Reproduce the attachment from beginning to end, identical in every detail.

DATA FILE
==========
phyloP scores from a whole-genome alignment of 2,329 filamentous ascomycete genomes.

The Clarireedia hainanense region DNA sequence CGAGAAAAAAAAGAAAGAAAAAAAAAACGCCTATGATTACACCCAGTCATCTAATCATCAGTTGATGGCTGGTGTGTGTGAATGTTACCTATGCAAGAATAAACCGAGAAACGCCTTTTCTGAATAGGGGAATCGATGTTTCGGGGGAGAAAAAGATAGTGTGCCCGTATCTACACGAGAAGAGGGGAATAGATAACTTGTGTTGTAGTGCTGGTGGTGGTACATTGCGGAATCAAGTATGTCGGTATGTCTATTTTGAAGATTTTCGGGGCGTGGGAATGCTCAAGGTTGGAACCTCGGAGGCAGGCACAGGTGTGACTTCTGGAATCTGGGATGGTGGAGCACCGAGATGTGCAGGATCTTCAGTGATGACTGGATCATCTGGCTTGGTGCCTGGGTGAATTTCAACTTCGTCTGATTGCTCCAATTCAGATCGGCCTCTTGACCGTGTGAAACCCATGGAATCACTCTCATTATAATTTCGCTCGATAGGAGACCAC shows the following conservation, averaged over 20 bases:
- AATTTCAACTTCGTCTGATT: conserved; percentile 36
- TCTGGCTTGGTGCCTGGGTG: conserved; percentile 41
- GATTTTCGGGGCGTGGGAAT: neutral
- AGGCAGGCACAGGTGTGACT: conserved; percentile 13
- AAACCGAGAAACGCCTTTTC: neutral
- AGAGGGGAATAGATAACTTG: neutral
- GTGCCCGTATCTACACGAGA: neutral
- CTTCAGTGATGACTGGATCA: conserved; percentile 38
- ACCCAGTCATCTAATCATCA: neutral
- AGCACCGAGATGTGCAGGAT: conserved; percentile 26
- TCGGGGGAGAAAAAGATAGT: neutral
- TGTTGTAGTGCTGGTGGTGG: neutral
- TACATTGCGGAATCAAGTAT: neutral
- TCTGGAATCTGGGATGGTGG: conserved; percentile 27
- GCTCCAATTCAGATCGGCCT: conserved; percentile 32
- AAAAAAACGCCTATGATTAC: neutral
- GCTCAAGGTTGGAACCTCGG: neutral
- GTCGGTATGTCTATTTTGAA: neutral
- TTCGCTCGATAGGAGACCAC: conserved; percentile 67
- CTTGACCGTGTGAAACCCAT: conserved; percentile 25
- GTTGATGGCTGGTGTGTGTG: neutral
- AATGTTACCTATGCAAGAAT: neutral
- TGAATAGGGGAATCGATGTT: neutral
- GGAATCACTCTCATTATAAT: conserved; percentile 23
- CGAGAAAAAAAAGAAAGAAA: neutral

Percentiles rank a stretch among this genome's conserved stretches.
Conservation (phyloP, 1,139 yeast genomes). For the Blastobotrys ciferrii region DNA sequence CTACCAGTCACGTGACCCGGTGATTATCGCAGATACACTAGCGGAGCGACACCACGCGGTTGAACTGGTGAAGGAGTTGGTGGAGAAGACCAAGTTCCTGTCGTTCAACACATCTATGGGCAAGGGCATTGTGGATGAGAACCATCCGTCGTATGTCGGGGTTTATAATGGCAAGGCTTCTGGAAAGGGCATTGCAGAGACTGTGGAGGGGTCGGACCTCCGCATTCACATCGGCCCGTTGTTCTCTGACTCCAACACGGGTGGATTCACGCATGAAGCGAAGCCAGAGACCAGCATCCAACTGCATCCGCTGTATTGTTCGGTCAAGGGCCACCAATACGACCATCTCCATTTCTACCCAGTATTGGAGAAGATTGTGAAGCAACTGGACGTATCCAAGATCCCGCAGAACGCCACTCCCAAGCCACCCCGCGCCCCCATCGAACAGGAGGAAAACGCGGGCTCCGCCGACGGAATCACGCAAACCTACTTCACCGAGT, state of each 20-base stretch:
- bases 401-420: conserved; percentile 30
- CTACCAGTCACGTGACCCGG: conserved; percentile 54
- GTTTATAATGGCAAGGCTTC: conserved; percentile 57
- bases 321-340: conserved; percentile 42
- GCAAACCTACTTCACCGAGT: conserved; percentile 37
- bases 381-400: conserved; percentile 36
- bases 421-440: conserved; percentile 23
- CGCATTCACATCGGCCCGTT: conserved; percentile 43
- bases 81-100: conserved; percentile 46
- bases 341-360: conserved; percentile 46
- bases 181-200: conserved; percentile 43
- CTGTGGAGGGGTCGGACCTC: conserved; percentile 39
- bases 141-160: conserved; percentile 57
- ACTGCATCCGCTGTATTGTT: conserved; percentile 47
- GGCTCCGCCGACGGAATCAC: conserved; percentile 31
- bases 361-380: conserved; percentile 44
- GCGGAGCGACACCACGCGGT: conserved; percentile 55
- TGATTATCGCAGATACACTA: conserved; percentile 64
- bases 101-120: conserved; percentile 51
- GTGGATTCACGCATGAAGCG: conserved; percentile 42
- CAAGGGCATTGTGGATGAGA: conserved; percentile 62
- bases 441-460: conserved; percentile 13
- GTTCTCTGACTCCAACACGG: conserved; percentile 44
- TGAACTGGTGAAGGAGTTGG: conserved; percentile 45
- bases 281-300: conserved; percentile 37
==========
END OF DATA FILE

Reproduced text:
phyloP scores from a whole-genome alignment of 2,329 filamentous ascomycete genomes.

The Clarireedia hainanense region DNA sequence CGAGAAAAAAAAGAAAGAAAAAAAAAACGCCTATGATTACACCCAGTCATCTAATCATCAGTTGATGGCTGGTGTGTGTGAATGTTACCTATGCAAGAATAAACCGAGAAACGCCTTTTCTGAATAGGGGAATCGATGTTTCGGGGGAGAAAAAGATAGTGTGCCCGTATCTACACGAGAAGAGGGGAATAGATAACTTGTGTTGTAGTGCTGGTGGTGGTACATTGCGGAATCAAGTATGTCGGTATGTCTATTTTGAAGATTTTCGGGGCGTGGGAATGCTCAAGGTTGGAACCTCGGAGGCAGGCACAGGTGTGACTTCTGGAATCTGGGATGGTGGAGCACCGAGATGTGCAGGATCTTCAGTGATGACTGGATCATCTGGCTTGGTGCCTGGGTGAATTTCAACTTCGTCTGATTGCTCCAATTCAGATCGGCCTCTTGACCGTGTGAAACCCATGGAATCACTCTCATTATAATTTCGCTCGATAGGAGACCAC shows the following conservation, averaged over 20 bases:
- AATTTCAACTTCGTCTGATT: conserved; percentile 36
- TCTGGCTTGGTGCCTGGGTG: conserved; percentile 41
- GATTTTCGGGGCGTGGGAAT: neutral
- AGGCAGGCACAGGTGTGACT: conserved; percentile 13
- AAACCGAGAAACGCCTTTTC: neutral
- AGAGGGGAATAGATAACTTG: neutral
- GTGCCCGTATCTACACGAGA: neutral
- CTTCAGTGATGACTGGATCA: conserved; percentile 38
- ACCCAGTCATCTAATCATCA: neutral
- AGCACCGAGATGTGCAGGAT: conserved; percentile 26
- TCGGGGGAGAAAAAGATAGT: neutral
- TGTTGTAGTGCTGGTGGTGG: neutral
- TACATTGCGGAATCAAGTAT: neutral
- TCTGGAATCTGGGATGGTGG: conserved; percentile 27
- GCTCCAATTCAGATCGGCCT: conserved; percentile 32
- AAAAAAACGCCTATGATTAC: neutral
- GCTCAAGGTTGGAACCTCGG: neutral
- GTCGGTATGTCTATTTTGAA: neutral
- TTCGCTCGATAGGAGACCAC: conserved; percentile 67
- CTTGACCGTGTGAAACCCAT: conserved; percentile 25
- GTTGATGGCTGGTGTGTGTG: neutral
- AATGTTACCTATGCAAGAAT: neutral
- TGAATAGGGGAATCGATGTT: neutral
- GGAATCACTCTCATTATAAT: conserved; percentile 23
- CGAGAAAAAAAAGAAAGAAA: neutral

Percentiles rank a stretch among this genome's conserved stretches.
Conservation (phyloP, 1,139 yeast genomes). For the Blastobotrys ciferrii region DNA sequence CTACCAGTCACGTGACCCGGTGATTATCGCAGATACACTAGCGGAGCGACACCACGCGGTTGAACTGGTGAAGGAGTTGGTGGAGAAGACCAAGTTCCTGTCGTTCAACACATCTATGGGCAAGGGCATTGTGGATGAGAACCATCCGTCGTATGTCGGGGTTTATAATGGCAAGGCTTCTGGAAAGGGCATTGCAGAGACTGTGGAGGGGTCGGACCTCCGCATTCACATCGGCCCGTTGTTCTCTGACTCCAACACGGGTGGATTCACGCATGAAGCGAAGCCAGAGACCAGCATCCAACTGCATCCGCTGTATTGTTCGGTCAAGGGCCACCAATACGACCATCTCCATTTCTACCCAGTATTGGAGAAGATTGTGAAGCAACTGGACGTATCCAAGATCCCGCAGAACGCCACTCCCAAGCCACCCCGCGCCCCCATCGAACAGGAGGAAAACGCGGGCTCCGCCGACGGAATCACGCAAACCTACTTCACCGAGT, state of each 20-base stretch:
- bases 401-420: conserved; percentile 30
- CTACCAGTCACGTGACCCGG: conserved; percentile 54
- GTTTATAATGGCAAGGCTTC: conserved; percentile 57
- bases 321-340: conserved; percentile 42
- GCAAACCTACTTCACCGAGT: conserved; percentile 37
- bases 381-400: conserved; percentile 36
- bases 421-440: conserved; percentile 23
- CGCATTCACATCGGCCCGTT: conserved; percentile 43
- bases 81-100: conserved; percentile 46
- bases 341-360: conserved; percentile 46
- bases 181-200: conserved; percentile 43
- CTGTGGAGGGGTCGGACCTC: conserved; percentile 39
- bases 141-160: conserved; percentile 57
- ACTGCATCCGCTGTATTGTT: conserved; percentile 47
- GGCTCCGCCGACGGAATCAC: conserved; percentile 31
- bases 361-380: conserved; percentile 44
- GCGGAGCGACACCACGCGGT: conserved; percentile 55
- TGATTATCGCAGATACACTA: conserved; percentile 64
- bases 101-120: conserved; percentile 51
- GTGGATTCACGCATGAAGCG: conserved; percentile 42
- CAAGGGCATTGTGGATGAGA: conserved; percentile 62
- bases 441-460: conserved; percentile 13
- GTTCTCTGACTCCAACACGG: conserved; percentile 44
- TGAACTGGTGAAGGAGTTGG: conserved; percentile 45
- bases 281-300: conserved; percentile 37